We started the train in run 2 to get us moving quickly. One of the tracks leaving the scrap yard had a slight down-hill grade that gave us some help, but not that much. We crossed the first crossing with no problem and slipped some on the second crossing. We were moving, but it was not the horse power that kept us moving, it was all traction effort. There was no need yet to run the engine at full throttle since this would only cause the traction motors to slip and spin on the wet rail. The train had movement of about 7-8 mph and the only goal was to keep moving. All 31 cars were on the straight grade, engines in run 5 and would soon face an uphill curve in the track. This is where the horse power would come in to provide the power needed to maintain traction effort that would result in us still moving. We enter the curve and started to slip. These two locomotives were couple short hood to short hood which allowed me to see the wheel slip light reflection flashing from the trailing locomotive in my window. Rapidly, we started to loss speed once more cars enter the curve. In a finally assault at about 2 MPH, the engineer notched up the locos only to have them pull some and slip. This lasted only about 1 car length before we stalled in notch 8. We ended up cutting 6 cars off the head end and placing them on a siding that was less than a quarter mile away. While walking back to make the cut, I noticed that the air was filled with a very fine sand dust. This was the result of the sanders sanding the railing, then being crushed by the locomotive wheel and the traction motor blowers blowing it into the air. Pulling the remaining 25 cars was no problem. We soon tied the 25 to the 6 at the side track and headed home.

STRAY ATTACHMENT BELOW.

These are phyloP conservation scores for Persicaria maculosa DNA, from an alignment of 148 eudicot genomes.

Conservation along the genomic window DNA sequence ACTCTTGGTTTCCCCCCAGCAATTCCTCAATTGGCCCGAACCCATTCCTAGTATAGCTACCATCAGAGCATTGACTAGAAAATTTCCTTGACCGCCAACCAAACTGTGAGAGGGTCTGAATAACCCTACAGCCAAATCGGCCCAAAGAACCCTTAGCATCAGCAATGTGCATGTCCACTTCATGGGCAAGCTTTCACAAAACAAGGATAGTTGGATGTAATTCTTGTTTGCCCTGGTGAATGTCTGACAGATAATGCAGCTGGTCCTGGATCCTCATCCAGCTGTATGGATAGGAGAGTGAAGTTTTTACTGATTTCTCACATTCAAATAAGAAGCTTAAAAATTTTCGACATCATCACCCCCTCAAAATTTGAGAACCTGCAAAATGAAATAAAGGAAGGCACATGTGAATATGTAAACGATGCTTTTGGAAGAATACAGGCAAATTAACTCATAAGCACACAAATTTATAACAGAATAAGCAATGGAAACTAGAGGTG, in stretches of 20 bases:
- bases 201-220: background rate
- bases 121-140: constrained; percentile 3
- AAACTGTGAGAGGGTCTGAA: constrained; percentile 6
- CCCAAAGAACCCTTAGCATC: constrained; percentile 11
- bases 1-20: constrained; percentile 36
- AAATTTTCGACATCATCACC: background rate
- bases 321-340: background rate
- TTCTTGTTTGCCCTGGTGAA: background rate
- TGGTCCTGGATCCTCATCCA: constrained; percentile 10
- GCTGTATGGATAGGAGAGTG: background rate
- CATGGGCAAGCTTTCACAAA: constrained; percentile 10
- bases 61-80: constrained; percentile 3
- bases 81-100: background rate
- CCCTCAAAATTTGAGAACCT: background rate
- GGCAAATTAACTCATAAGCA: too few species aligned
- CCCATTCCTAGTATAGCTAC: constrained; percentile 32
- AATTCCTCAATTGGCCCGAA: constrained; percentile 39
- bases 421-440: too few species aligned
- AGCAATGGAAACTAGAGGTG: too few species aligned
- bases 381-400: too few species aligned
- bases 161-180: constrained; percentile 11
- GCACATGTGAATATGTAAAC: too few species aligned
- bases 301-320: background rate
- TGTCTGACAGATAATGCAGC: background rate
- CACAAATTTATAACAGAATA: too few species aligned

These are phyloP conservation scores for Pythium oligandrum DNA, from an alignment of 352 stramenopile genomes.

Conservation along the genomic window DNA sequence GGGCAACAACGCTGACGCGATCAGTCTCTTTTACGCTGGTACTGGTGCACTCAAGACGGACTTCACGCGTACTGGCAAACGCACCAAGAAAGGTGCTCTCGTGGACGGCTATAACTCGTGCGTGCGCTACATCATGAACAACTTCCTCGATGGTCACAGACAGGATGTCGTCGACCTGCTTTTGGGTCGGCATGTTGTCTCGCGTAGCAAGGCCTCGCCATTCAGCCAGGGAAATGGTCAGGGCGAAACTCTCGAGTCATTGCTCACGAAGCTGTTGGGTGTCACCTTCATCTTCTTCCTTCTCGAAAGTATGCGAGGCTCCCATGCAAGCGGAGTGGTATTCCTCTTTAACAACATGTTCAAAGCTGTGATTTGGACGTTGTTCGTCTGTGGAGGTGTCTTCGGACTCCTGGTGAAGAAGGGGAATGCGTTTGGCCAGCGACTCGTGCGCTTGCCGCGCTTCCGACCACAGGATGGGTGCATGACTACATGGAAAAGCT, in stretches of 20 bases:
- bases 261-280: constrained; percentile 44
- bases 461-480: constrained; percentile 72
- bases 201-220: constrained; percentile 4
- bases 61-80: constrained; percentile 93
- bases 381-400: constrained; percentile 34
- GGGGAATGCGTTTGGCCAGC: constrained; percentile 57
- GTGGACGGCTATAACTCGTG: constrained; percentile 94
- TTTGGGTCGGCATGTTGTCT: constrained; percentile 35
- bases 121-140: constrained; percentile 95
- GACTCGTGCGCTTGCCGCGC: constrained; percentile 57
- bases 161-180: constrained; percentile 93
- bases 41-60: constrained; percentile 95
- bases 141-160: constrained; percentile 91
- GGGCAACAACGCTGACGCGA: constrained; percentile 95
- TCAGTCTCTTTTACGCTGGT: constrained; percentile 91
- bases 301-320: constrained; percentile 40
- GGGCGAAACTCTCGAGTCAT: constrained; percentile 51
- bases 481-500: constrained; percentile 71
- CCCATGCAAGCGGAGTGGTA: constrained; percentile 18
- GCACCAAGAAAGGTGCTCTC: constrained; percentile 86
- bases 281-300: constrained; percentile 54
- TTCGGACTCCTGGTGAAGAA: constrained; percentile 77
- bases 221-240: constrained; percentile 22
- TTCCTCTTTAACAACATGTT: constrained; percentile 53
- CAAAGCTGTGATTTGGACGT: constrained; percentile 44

This night we failed because of adhesion, not horse power. You need power at speed to keep a train moving at track speed. In slow, hard pulls, it comes down to traction effort and adhesion.